More Than a Game

Old Mill football player A.J. Butler's special bond with stepdad

(Toni L. Sandys - The Washington Post)
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Monday, December 7, 2009

Views from high school sports from photographer Toni L. Sandys

While most of his team was still celebrating the win on the field at M&T Bank Stadium, Old Mill senior A.J. Butler, 17, headed to the stands. The Patriots had just defeated Wise to win the Maryland 4A football championship Friday.

His mom, Tammi Mackell, spotted him first and saw his eyes searching the crowd. To her dismay, she was not the first person he sought.

Instead, Butler went immediately to his stepdad, Brian Mackell, and gave him a big embrace.

"I had to laugh and tell her it's a man thing," Mackell joked.

"I told him I was very proud of him for playing what I consider to be one of the games of his life on the biggest stage that he may ever play on," Mackell said. "If that was his last game he definitely left his name out on the field for everybody to know."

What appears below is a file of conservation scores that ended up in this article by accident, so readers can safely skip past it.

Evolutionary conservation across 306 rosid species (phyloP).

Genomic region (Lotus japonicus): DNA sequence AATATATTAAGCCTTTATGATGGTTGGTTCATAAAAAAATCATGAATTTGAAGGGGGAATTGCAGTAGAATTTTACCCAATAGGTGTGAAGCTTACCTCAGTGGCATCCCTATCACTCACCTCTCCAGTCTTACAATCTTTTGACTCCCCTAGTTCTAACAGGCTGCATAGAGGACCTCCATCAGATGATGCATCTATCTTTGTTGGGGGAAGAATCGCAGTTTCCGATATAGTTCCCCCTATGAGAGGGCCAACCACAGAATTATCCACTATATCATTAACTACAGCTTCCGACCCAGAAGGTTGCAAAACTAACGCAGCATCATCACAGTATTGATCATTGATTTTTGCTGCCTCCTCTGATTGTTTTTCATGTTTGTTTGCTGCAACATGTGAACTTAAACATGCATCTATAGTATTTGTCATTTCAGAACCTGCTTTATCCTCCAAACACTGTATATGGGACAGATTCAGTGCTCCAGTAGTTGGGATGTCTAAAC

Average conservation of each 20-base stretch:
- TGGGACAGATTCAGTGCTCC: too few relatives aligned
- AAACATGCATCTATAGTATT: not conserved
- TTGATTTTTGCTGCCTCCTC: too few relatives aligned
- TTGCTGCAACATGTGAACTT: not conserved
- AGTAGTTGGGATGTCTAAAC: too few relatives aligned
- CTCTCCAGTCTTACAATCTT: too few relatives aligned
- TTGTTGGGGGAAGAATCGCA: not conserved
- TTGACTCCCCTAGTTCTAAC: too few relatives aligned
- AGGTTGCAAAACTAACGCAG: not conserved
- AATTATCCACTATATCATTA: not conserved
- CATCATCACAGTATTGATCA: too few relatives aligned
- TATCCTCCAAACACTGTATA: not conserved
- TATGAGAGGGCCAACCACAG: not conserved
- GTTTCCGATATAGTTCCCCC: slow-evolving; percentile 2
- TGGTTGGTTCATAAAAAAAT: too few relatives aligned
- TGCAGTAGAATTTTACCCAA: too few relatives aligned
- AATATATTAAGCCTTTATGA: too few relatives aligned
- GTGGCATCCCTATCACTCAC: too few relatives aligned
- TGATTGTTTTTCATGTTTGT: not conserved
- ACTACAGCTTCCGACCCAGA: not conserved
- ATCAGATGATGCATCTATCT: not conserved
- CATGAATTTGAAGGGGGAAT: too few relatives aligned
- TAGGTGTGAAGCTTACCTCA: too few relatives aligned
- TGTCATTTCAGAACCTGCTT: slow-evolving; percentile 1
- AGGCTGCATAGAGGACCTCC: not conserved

Mackell, who first met Butler almost 10 years ago, should know. He's been to almost every game Butler has played, first as a coach and then as a stepdad. Mackell coached A.J. and a group of seven other players on the Old Mill team to three Arundel County youth championships starting when most of them were only 9.

"For them to come together as seniors [in high school] and do it again, that's quite something," Brian Mackell said.

Mackell, a coach for the past 18 years at the youth and high school level, has been coaching A.J. and his younger brothers, Corey, 14, and Brandon, 10, in football and life. After a long friendship with their mother, Mackell became the Butler boys' stepdad last June.

"I do my best to encourage the boys in every aspect of their life, whether it be sports or academics," he said.

Mackell said he thinks that's why Butler tracked him down first, instead of his mom.

"It's all of the side talks we've had," Brian said.

Late-night chats where Mackell has tried to impart more than his knowledge of football, helping the boys through issues greater than sports.

"I try to infuse a little bit of what I've been given and been blessed with," he said. Their mother and Brian "have been pushing them to be the best that they can. The rest will take care of itself."

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